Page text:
Another interesting thing about the study was that it excluded women with relatively low levels of vitamin D. This is interesting because vitamin D is another nutrient that is critically important to muscular function. It might be, that the full benefits of magnesium supplementation are more likely to be seen in individuals not suffering from vitamin D deficiency.

Overall, though, I think this is an interesting study and one that suggests magnesium supplementation should at least be considered for individuals keen to preserve their functionality as they age.


1. Veronese N, et al. Effect of oral magnesium supplementation on physical performance in healthy elderly women involved in a weekly exercise program A random mice controlled trial American Journal of Clinical Nutrition Epub 9 July 2014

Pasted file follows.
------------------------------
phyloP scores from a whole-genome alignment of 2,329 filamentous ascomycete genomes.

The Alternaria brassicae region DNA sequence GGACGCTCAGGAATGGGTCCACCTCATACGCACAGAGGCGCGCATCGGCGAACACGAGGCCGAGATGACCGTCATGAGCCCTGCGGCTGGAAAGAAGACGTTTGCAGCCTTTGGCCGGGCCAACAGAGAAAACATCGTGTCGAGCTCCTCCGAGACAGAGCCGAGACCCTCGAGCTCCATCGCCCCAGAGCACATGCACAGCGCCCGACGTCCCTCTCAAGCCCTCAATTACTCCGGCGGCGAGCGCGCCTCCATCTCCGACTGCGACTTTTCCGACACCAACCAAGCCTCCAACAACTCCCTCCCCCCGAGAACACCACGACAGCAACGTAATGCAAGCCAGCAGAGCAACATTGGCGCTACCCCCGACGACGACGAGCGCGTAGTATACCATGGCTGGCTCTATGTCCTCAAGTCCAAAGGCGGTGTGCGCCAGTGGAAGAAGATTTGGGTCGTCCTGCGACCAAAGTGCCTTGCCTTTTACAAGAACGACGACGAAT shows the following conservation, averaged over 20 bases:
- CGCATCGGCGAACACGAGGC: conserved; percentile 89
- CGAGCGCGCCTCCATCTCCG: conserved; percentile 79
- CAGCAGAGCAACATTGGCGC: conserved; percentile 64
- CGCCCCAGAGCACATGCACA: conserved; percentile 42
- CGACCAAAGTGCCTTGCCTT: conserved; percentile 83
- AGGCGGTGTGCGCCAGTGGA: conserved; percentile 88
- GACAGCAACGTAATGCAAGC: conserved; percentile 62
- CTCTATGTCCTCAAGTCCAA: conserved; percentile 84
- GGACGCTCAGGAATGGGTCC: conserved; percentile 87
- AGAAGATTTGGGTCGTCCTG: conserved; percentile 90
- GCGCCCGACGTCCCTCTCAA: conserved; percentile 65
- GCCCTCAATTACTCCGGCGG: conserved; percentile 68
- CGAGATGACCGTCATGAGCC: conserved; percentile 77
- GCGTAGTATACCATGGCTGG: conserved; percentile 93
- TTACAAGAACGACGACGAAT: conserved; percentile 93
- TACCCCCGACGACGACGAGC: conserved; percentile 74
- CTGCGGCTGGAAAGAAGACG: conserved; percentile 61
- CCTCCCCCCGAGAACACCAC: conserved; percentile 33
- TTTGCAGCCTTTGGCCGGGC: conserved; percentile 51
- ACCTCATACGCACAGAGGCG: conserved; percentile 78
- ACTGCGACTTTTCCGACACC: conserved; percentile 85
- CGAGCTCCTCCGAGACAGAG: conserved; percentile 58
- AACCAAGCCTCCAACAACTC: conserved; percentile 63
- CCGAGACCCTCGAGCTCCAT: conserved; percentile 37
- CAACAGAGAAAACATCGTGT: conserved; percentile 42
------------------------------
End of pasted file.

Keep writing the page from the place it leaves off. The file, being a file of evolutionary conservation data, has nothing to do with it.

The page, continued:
13 Responses to Magnesium supplementation found to improve physical function in older women

  1. Vanessa 11 July 2014 at 7:40 pm #

    Just out of interest, why did they exclude women with ‘relatively’ low levels of vitamin D?

  2. Soul 11 July 2014 at 9:42 pm #

    I have to admit, I had a laugh after reading the article! Giving 900mgs a day of magnesium oxide a day seemed cruel, unethical! Visions of the atomic laxative that GI specialists prescribe for a lower GI scoping came to mind. I’m not surprised that the ladies walking speed increased. They would need to be quicker for sprinting to the toilet! My opinion is a bit shaded on this though, having an IBD condition. I would think also that the other forms of magnesium would be better for taking at larger doses, in my opinion.

    On a more serious note, I know of a couple relatives that take a good amount of magnesium oxide (likely the oxide version) daily. I’ve been told that it is their favorite supplement, giving extra pep for the day.